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Chinese power, Burmese politics

China’s state-owned energy firms have entwined themselves in Myanmar’s internal struggles. Yang Meng finds out more on a visit to the stalled Myitsone dam.

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We approached the Myitsone construction site along a new concrete road, laid over the local government’s old, rough track by China Power Investment Corporation (CPI). This Chinese state-owned power company is the investor behind this multibillion-dollar hydropower scheme in northern Myanmar, also known as Burma, and its Yunnan-based staff told me I was the first reporter to be granted permission to visit.

A cascade of seven dams is planned for the Irrawaddy River, of which the Myitsone scheme – located 30 kilometres north of the Kachin state capital Myitkyina – is just one. At a total cost of 160 billion yuan (US$25 billion) and with power-generating capacity of 20 gigawatts, this string of dams is set to be China’s largest overseas hydropower investment to date. Once the dams are complete, experts say, Myanmar’s government will receive tax revenues, free electricity and shares and dividends worth US$54 billion (340 billion yuan). That’s more than Myanmar’s entire GDP for 2010, which was US$42.9 billion (270 billion yuan).

At least that was the plan. On September 30 last year, events took an unexpected turn. Myanmar’s new, nominally civilian president, Thein Sein, believed to be responding to increasingly widespread opposition to the dam across Burmese society, suddenly announced the suspension of the project for at least the term of the current parliament.

Myanmar stands on the brink of great change. The military government that has ruled for half a century is in decline. Aung San Suu Kyi’s National League for Democracy is again a political player [editor's note: on Sunday, April 2, the party claimed a landslide victory in by-elections, setting Aung San Suu Kyi on course for a seat in parliament for the first time] while ethnic militias control swaths of the north. Nobody has the upper hand. China is Myanmar’s biggest investor, and the big state-owned enterprises that have charged into the country now find themselves caught up in its power struggles.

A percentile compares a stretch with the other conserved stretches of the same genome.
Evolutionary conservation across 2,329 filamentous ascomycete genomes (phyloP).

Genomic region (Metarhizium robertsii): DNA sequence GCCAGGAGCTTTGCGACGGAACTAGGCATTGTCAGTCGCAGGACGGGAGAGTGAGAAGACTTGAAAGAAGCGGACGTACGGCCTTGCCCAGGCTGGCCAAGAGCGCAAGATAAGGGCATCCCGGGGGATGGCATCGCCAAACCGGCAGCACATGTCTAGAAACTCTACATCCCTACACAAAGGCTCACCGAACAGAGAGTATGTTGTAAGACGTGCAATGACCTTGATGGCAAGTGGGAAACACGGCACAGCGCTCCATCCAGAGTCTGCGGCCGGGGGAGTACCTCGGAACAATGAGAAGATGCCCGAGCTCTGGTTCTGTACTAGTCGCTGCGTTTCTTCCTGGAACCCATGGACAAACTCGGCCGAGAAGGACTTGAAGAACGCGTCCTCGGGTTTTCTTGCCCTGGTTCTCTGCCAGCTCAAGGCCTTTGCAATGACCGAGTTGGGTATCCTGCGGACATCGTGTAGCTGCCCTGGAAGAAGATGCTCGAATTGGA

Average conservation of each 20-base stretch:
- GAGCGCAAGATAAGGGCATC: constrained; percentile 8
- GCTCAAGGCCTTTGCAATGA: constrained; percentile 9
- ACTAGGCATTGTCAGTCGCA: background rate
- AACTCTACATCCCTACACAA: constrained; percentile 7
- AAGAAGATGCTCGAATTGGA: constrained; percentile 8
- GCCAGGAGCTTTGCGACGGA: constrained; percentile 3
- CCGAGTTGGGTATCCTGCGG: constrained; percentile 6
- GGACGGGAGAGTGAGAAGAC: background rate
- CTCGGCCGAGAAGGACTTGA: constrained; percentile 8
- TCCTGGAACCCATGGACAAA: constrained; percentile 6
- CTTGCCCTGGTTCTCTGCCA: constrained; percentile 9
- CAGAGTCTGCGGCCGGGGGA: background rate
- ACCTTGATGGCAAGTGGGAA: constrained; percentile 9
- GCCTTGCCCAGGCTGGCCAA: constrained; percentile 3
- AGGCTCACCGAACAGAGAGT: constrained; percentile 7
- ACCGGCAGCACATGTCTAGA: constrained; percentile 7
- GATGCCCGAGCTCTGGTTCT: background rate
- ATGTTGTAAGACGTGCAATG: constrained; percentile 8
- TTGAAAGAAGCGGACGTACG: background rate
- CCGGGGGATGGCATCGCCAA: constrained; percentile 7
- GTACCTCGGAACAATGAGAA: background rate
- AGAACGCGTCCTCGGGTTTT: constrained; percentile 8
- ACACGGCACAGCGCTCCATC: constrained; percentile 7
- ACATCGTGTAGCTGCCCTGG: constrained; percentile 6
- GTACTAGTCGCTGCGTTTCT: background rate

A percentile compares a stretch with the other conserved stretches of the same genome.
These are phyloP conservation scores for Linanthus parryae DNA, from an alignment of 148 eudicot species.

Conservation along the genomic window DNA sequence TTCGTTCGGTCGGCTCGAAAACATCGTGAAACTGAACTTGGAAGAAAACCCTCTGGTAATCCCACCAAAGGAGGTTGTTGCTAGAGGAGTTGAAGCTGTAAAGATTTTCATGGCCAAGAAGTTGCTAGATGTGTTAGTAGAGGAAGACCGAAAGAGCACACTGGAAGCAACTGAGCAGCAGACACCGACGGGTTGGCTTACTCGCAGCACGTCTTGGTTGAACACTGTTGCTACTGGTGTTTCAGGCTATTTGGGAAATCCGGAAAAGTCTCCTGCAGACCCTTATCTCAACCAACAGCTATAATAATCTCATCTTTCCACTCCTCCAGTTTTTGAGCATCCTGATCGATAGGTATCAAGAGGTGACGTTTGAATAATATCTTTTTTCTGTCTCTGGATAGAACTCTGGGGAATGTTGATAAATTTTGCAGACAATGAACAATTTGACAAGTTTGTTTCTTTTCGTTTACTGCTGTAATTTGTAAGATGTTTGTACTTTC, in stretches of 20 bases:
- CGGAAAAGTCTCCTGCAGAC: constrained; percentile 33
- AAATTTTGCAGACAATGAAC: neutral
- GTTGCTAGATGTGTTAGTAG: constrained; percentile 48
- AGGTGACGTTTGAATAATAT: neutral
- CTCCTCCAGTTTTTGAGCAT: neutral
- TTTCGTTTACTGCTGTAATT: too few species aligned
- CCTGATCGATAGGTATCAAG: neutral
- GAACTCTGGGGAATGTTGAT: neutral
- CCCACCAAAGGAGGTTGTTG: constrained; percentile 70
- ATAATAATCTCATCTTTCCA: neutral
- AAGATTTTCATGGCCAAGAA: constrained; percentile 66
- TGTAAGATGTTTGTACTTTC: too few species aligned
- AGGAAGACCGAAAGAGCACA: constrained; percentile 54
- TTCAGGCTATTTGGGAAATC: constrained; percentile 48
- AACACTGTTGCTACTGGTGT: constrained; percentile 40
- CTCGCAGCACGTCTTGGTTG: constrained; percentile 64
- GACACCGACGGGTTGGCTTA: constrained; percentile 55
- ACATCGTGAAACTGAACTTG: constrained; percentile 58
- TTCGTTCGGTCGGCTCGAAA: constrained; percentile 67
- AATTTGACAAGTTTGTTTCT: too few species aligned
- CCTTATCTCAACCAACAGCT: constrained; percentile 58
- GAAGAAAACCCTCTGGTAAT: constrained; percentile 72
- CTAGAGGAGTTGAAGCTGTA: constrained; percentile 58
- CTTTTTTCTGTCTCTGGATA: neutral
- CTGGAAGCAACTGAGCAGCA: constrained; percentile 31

The situation is comparable to that in Africa, where many Chinese companies have struggled to adapt to changing conditions in the swell of democracy movements. Strategy consulting firm Roland Berger has warned that existing practices and guidance from the Chinese government are unable to keep up with the constantly shifting circumstances, or to track and evaluate both international and tribal disputes.

As of the end of July last year, 31 different nations had investments in Myanmar totalling US$36 billion (227 billion yuan) across 12 different sectors, according to the country’s Directorate of Investment and Company Administration. China is the largest single investor, accounting for almost US$16 billion (101 billion yuan). China is also Myanmar’s largest trading partner – annual trade between the two countries is now worth around US$3.6 billion (23 billion yuan). China’s Myanmar-bound exports are largely destined for its investment projects, comprising raw materials and equipment worth over US$2 billion (13 billion yuan). Myanmar meanwhile sends minerals and agricultural products worth US$1.6 billion to China.

These figures are strikingly higher than just 18 months earlier. In January 2010, official statistics put China’s investments in Myanmar at no more than US$1.8 billion. The leap is mostly thanks to the arrival of huge state-owned enterprises such as the China National Petroleum Corporation (CNPC) and CPI. Previously, investments came from small and medium-sized firms (SMEs) based over the border in Yunnan. Deals already inked by Chinese firms and the Burmese government will see investment continue to boom in the near future, mostly in hydropower, oil and gas. But those who arrive first will also be the first to hit problems.

Myanmar is rich in water. Three major river systems – including the Irrawaddy – run down the country, from north to south. But the country has never had the infrastructure to exploit these resources. Before travelling to Myanmar, I visited CPI’s offices in Kunming, where I watched as CPI Yunnan’s president, Li Guanghua, unfolded a map of Myanmar with the course of the Irrawaddy closely annotated. “There are over a dozen Chinese firms, including CPI, working on hydropower in Myanmar,” he explained. “We may be based in China, but we compete in Myanmar – almost always with other Chinese firms, and fiercely.”